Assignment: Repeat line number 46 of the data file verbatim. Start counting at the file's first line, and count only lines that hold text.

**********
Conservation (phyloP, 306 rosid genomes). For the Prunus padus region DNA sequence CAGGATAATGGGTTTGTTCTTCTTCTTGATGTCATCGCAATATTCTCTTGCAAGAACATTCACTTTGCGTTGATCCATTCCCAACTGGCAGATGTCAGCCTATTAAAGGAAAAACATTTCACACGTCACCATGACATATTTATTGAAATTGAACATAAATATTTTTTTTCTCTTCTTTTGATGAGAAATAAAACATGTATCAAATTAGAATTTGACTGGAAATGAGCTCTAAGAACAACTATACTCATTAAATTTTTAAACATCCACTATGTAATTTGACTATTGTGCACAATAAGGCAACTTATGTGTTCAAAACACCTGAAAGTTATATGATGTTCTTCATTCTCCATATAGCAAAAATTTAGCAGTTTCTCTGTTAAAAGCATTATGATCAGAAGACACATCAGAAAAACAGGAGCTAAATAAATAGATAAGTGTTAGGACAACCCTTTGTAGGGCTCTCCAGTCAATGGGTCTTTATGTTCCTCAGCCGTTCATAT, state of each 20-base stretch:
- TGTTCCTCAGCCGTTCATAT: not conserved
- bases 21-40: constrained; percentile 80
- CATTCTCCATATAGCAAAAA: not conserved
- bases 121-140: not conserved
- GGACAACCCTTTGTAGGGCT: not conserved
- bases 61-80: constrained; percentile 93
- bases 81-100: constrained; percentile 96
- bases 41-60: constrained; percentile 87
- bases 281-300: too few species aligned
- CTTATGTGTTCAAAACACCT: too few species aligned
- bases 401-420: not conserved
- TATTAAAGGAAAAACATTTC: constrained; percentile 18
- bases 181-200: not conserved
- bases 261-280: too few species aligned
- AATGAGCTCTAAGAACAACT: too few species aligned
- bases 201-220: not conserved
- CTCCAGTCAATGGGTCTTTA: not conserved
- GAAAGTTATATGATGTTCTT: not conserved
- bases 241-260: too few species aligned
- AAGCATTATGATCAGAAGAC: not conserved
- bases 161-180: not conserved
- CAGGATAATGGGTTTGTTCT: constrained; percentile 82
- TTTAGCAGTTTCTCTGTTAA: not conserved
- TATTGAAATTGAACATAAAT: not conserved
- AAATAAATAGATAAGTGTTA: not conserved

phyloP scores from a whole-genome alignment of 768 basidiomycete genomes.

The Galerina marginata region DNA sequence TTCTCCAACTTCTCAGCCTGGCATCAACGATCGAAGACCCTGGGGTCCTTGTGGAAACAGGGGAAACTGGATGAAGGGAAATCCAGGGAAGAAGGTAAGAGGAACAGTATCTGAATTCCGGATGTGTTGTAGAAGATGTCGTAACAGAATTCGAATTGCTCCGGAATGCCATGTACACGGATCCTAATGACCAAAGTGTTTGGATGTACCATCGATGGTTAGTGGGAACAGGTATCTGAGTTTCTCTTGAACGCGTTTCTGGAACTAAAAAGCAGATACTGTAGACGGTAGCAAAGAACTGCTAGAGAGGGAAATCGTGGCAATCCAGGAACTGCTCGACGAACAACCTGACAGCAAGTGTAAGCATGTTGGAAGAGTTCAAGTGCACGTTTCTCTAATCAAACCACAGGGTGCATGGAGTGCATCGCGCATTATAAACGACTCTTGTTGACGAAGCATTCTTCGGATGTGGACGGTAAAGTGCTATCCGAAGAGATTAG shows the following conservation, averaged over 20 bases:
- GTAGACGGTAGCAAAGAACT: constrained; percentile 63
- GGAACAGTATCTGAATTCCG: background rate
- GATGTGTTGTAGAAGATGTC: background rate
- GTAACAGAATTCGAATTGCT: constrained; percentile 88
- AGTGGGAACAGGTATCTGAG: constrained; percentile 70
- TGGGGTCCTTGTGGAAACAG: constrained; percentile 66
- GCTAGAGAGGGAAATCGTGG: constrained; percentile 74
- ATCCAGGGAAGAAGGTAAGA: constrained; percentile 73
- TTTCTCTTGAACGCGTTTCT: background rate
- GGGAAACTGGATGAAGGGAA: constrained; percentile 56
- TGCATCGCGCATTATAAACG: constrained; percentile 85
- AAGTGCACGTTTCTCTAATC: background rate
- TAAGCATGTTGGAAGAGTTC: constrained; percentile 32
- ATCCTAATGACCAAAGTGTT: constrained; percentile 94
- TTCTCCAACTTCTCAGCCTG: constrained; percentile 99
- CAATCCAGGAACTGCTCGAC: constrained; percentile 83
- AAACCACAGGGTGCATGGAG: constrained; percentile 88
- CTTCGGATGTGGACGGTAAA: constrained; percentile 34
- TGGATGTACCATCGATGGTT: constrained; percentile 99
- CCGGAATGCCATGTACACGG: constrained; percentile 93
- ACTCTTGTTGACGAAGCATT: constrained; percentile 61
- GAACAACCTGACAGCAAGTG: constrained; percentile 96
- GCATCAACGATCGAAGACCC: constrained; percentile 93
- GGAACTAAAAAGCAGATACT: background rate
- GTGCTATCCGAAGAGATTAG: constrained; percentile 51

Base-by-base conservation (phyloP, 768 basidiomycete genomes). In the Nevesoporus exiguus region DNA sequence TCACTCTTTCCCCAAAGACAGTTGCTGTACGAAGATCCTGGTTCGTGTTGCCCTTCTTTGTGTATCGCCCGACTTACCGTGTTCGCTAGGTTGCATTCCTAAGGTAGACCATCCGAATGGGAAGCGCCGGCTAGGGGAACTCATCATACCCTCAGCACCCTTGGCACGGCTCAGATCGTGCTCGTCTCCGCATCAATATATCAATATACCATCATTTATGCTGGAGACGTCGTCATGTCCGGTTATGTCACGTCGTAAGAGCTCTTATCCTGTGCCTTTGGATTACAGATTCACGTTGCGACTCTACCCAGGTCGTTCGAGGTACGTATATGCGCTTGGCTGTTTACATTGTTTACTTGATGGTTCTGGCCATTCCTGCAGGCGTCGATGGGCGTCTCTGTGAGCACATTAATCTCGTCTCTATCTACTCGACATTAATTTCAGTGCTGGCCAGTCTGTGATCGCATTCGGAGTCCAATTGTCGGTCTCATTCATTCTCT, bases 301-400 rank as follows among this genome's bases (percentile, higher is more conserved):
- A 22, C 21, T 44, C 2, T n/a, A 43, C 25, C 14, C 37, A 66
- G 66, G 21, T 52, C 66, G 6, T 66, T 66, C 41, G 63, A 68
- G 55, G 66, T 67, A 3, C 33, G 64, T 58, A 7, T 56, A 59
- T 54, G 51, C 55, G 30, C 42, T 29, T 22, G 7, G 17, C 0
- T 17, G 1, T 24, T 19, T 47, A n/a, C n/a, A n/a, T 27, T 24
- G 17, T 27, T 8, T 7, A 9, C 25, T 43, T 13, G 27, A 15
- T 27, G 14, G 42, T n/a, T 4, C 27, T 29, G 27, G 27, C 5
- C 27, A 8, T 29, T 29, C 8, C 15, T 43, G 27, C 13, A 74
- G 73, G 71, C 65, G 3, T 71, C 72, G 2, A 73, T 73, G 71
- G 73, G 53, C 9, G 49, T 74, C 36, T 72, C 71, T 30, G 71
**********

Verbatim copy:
- CTTCGGATGTGGACGGTAAA: constrained; percentile 34